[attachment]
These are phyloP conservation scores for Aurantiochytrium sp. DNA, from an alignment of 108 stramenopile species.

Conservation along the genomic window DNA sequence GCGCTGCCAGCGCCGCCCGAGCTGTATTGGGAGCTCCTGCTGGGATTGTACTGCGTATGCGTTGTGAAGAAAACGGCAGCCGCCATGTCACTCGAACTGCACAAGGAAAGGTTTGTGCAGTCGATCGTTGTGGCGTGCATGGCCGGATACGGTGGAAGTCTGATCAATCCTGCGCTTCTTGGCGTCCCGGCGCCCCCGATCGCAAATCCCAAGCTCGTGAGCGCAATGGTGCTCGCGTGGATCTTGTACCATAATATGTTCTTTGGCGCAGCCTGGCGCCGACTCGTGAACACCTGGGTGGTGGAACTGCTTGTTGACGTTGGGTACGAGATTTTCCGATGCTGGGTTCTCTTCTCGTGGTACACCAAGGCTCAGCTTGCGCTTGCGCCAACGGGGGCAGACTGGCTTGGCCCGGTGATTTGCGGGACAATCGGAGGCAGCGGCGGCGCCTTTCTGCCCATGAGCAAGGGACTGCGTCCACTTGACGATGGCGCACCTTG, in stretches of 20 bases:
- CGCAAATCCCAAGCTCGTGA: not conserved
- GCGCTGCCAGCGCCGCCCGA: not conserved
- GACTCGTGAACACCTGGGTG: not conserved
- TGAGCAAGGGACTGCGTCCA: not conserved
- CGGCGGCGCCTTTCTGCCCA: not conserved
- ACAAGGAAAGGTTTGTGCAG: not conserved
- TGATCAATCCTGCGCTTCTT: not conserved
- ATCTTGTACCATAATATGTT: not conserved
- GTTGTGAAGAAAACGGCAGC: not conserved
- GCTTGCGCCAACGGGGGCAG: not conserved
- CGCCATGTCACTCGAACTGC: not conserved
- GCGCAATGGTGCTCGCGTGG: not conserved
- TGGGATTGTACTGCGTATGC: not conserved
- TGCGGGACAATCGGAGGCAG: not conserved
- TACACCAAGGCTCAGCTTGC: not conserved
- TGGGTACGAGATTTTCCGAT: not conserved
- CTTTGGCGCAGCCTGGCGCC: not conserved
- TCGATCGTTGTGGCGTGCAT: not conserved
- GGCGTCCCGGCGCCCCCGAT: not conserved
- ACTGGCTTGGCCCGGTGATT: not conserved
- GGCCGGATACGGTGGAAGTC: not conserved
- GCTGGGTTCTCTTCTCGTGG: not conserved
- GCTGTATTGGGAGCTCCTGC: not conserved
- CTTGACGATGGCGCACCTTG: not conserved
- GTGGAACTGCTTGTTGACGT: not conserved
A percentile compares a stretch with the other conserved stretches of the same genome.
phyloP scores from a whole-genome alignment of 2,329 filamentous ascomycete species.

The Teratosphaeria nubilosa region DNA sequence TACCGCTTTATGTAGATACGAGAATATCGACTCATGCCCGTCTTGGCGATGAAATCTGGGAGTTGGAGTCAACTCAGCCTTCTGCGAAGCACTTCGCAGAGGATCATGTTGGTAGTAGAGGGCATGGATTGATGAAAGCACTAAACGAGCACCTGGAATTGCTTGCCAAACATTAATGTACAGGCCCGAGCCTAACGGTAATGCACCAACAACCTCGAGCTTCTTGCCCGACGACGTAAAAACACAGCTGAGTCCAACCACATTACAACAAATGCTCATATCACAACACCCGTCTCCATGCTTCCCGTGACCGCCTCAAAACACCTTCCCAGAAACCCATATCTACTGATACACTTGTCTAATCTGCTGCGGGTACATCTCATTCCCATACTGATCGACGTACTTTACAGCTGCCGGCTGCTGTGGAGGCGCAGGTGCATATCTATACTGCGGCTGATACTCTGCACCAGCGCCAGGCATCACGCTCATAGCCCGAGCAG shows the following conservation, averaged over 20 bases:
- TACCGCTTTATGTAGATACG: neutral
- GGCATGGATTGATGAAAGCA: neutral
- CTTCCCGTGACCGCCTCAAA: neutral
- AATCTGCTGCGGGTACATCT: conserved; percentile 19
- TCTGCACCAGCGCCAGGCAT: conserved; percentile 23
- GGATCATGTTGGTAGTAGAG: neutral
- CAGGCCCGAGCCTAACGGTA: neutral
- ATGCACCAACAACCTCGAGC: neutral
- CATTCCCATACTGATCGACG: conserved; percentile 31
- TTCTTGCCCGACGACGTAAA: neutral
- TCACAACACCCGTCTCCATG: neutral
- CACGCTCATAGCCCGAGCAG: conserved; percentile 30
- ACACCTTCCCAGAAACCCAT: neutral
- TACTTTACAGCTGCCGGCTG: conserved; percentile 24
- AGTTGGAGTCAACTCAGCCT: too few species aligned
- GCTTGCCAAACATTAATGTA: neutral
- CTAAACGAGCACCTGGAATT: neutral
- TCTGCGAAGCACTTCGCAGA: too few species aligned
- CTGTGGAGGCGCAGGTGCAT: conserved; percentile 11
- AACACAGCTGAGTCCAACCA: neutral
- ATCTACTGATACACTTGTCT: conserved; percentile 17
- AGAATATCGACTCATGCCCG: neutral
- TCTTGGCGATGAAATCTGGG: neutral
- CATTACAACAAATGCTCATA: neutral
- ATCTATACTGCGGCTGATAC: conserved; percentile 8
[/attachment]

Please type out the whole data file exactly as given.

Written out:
These are phyloP conservation scores for Aurantiochytrium sp. DNA, from an alignment of 108 stramenopile species.

Conservation along the genomic window DNA sequence GCGCTGCCAGCGCCGCCCGAGCTGTATTGGGAGCTCCTGCTGGGATTGTACTGCGTATGCGTTGTGAAGAAAACGGCAGCCGCCATGTCACTCGAACTGCACAAGGAAAGGTTTGTGCAGTCGATCGTTGTGGCGTGCATGGCCGGATACGGTGGAAGTCTGATCAATCCTGCGCTTCTTGGCGTCCCGGCGCCCCCGATCGCAAATCCCAAGCTCGTGAGCGCAATGGTGCTCGCGTGGATCTTGTACCATAATATGTTCTTTGGCGCAGCCTGGCGCCGACTCGTGAACACCTGGGTGGTGGAACTGCTTGTTGACGTTGGGTACGAGATTTTCCGATGCTGGGTTCTCTTCTCGTGGTACACCAAGGCTCAGCTTGCGCTTGCGCCAACGGGGGCAGACTGGCTTGGCCCGGTGATTTGCGGGACAATCGGAGGCAGCGGCGGCGCCTTTCTGCCCATGAGCAAGGGACTGCGTCCACTTGACGATGGCGCACCTTG, in stretches of 20 bases:
- CGCAAATCCCAAGCTCGTGA: not conserved
- GCGCTGCCAGCGCCGCCCGA: not conserved
- GACTCGTGAACACCTGGGTG: not conserved
- TGAGCAAGGGACTGCGTCCA: not conserved
- CGGCGGCGCCTTTCTGCCCA: not conserved
- ACAAGGAAAGGTTTGTGCAG: not conserved
- TGATCAATCCTGCGCTTCTT: not conserved
- ATCTTGTACCATAATATGTT: not conserved
- GTTGTGAAGAAAACGGCAGC: not conserved
- GCTTGCGCCAACGGGGGCAG: not conserved
- CGCCATGTCACTCGAACTGC: not conserved
- GCGCAATGGTGCTCGCGTGG: not conserved
- TGGGATTGTACTGCGTATGC: not conserved
- TGCGGGACAATCGGAGGCAG: not conserved
- TACACCAAGGCTCAGCTTGC: not conserved
- TGGGTACGAGATTTTCCGAT: not conserved
- CTTTGGCGCAGCCTGGCGCC: not conserved
- TCGATCGTTGTGGCGTGCAT: not conserved
- GGCGTCCCGGCGCCCCCGAT: not conserved
- ACTGGCTTGGCCCGGTGATT: not conserved
- GGCCGGATACGGTGGAAGTC: not conserved
- GCTGGGTTCTCTTCTCGTGG: not conserved
- GCTGTATTGGGAGCTCCTGC: not conserved
- CTTGACGATGGCGCACCTTG: not conserved
- GTGGAACTGCTTGTTGACGT: not conserved
A percentile compares a stretch with the other conserved stretches of the same genome.
phyloP scores from a whole-genome alignment of 2,329 filamentous ascomycete species.

The Teratosphaeria nubilosa region DNA sequence TACCGCTTTATGTAGATACGAGAATATCGACTCATGCCCGTCTTGGCGATGAAATCTGGGAGTTGGAGTCAACTCAGCCTTCTGCGAAGCACTTCGCAGAGGATCATGTTGGTAGTAGAGGGCATGGATTGATGAAAGCACTAAACGAGCACCTGGAATTGCTTGCCAAACATTAATGTACAGGCCCGAGCCTAACGGTAATGCACCAACAACCTCGAGCTTCTTGCCCGACGACGTAAAAACACAGCTGAGTCCAACCACATTACAACAAATGCTCATATCACAACACCCGTCTCCATGCTTCCCGTGACCGCCTCAAAACACCTTCCCAGAAACCCATATCTACTGATACACTTGTCTAATCTGCTGCGGGTACATCTCATTCCCATACTGATCGACGTACTTTACAGCTGCCGGCTGCTGTGGAGGCGCAGGTGCATATCTATACTGCGGCTGATACTCTGCACCAGCGCCAGGCATCACGCTCATAGCCCGAGCAG shows the following conservation, averaged over 20 bases:
- TACCGCTTTATGTAGATACG: neutral
- GGCATGGATTGATGAAAGCA: neutral
- CTTCCCGTGACCGCCTCAAA: neutral
- AATCTGCTGCGGGTACATCT: conserved; percentile 19
- TCTGCACCAGCGCCAGGCAT: conserved; percentile 23
- GGATCATGTTGGTAGTAGAG: neutral
- CAGGCCCGAGCCTAACGGTA: neutral
- ATGCACCAACAACCTCGAGC: neutral
- CATTCCCATACTGATCGACG: conserved; percentile 31
- TTCTTGCCCGACGACGTAAA: neutral
- TCACAACACCCGTCTCCATG: neutral
- CACGCTCATAGCCCGAGCAG: conserved; percentile 30
- ACACCTTCCCAGAAACCCAT: neutral
- TACTTTACAGCTGCCGGCTG: conserved; percentile 24
- AGTTGGAGTCAACTCAGCCT: too few species aligned
- GCTTGCCAAACATTAATGTA: neutral
- CTAAACGAGCACCTGGAATT: neutral
- TCTGCGAAGCACTTCGCAGA: too few species aligned
- CTGTGGAGGCGCAGGTGCAT: conserved; percentile 11
- AACACAGCTGAGTCCAACCA: neutral
- ATCTACTGATACACTTGTCT: conserved; percentile 17
- AGAATATCGACTCATGCCCG: neutral
- TCTTGGCGATGAAATCTGGG: neutral
- CATTACAACAAATGCTCATA: neutral
- ATCTATACTGCGGCTGATAC: conserved; percentile 8